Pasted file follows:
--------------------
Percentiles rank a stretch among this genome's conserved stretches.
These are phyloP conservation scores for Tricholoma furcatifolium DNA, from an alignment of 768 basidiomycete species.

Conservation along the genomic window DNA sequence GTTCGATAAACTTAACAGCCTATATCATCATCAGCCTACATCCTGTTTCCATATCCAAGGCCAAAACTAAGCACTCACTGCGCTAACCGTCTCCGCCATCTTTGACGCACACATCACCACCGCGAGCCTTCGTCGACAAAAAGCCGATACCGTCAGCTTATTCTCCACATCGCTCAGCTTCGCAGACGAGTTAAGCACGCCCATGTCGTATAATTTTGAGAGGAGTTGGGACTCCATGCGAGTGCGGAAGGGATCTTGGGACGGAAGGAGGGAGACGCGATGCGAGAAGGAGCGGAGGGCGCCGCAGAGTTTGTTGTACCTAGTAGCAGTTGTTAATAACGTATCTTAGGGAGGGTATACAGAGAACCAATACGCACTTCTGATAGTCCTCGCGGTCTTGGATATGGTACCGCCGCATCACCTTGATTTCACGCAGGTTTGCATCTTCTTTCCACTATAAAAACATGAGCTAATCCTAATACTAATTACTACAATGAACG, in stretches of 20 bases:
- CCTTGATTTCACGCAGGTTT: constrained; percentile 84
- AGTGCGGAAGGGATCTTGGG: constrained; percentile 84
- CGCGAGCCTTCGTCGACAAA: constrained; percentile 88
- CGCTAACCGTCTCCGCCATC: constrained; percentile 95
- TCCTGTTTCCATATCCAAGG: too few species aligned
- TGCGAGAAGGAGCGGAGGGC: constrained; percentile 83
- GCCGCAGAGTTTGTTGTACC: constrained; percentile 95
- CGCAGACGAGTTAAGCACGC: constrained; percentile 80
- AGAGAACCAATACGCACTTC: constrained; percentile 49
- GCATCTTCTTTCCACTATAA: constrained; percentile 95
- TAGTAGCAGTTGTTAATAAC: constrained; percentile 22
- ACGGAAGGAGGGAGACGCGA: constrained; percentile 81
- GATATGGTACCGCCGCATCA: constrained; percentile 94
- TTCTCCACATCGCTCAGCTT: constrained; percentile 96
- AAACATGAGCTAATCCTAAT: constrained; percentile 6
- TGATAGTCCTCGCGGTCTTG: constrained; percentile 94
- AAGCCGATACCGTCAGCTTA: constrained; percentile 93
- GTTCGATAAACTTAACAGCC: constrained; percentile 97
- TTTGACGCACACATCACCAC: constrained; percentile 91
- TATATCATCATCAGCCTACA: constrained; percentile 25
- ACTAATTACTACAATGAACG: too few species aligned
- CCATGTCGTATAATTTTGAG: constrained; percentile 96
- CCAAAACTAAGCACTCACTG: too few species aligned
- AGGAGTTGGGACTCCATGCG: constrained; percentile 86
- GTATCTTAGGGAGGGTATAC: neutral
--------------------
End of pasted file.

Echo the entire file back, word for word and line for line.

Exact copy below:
Percentiles rank a stretch among this genome's conserved stretches.
These are phyloP conservation scores for Tricholoma furcatifolium DNA, from an alignment of 768 basidiomycete species.

Conservation along the genomic window DNA sequence GTTCGATAAACTTAACAGCCTATATCATCATCAGCCTACATCCTGTTTCCATATCCAAGGCCAAAACTAAGCACTCACTGCGCTAACCGTCTCCGCCATCTTTGACGCACACATCACCACCGCGAGCCTTCGTCGACAAAAAGCCGATACCGTCAGCTTATTCTCCACATCGCTCAGCTTCGCAGACGAGTTAAGCACGCCCATGTCGTATAATTTTGAGAGGAGTTGGGACTCCATGCGAGTGCGGAAGGGATCTTGGGACGGAAGGAGGGAGACGCGATGCGAGAAGGAGCGGAGGGCGCCGCAGAGTTTGTTGTACCTAGTAGCAGTTGTTAATAACGTATCTTAGGGAGGGTATACAGAGAACCAATACGCACTTCTGATAGTCCTCGCGGTCTTGGATATGGTACCGCCGCATCACCTTGATTTCACGCAGGTTTGCATCTTCTTTCCACTATAAAAACATGAGCTAATCCTAATACTAATTACTACAATGAACG, in stretches of 20 bases:
- CCTTGATTTCACGCAGGTTT: constrained; percentile 84
- AGTGCGGAAGGGATCTTGGG: constrained; percentile 84
- CGCGAGCCTTCGTCGACAAA: constrained; percentile 88
- CGCTAACCGTCTCCGCCATC: constrained; percentile 95
- TCCTGTTTCCATATCCAAGG: too few species aligned
- TGCGAGAAGGAGCGGAGGGC: constrained; percentile 83
- GCCGCAGAGTTTGTTGTACC: constrained; percentile 95
- CGCAGACGAGTTAAGCACGC: constrained; percentile 80
- AGAGAACCAATACGCACTTC: constrained; percentile 49
- GCATCTTCTTTCCACTATAA: constrained; percentile 95
- TAGTAGCAGTTGTTAATAAC: constrained; percentile 22
- ACGGAAGGAGGGAGACGCGA: constrained; percentile 81
- GATATGGTACCGCCGCATCA: constrained; percentile 94
- TTCTCCACATCGCTCAGCTT: constrained; percentile 96
- AAACATGAGCTAATCCTAAT: constrained; percentile 6
- TGATAGTCCTCGCGGTCTTG: constrained; percentile 94
- AAGCCGATACCGTCAGCTTA: constrained; percentile 93
- GTTCGATAAACTTAACAGCC: constrained; percentile 97
- TTTGACGCACACATCACCAC: constrained; percentile 91
- TATATCATCATCAGCCTACA: constrained; percentile 25
- ACTAATTACTACAATGAACG: too few species aligned
- CCATGTCGTATAATTTTGAG: constrained; percentile 96
- CCAAAACTAAGCACTCACTG: too few species aligned
- AGGAGTTGGGACTCCATGCG: constrained; percentile 86
- GTATCTTAGGGAGGGTATAC: neutral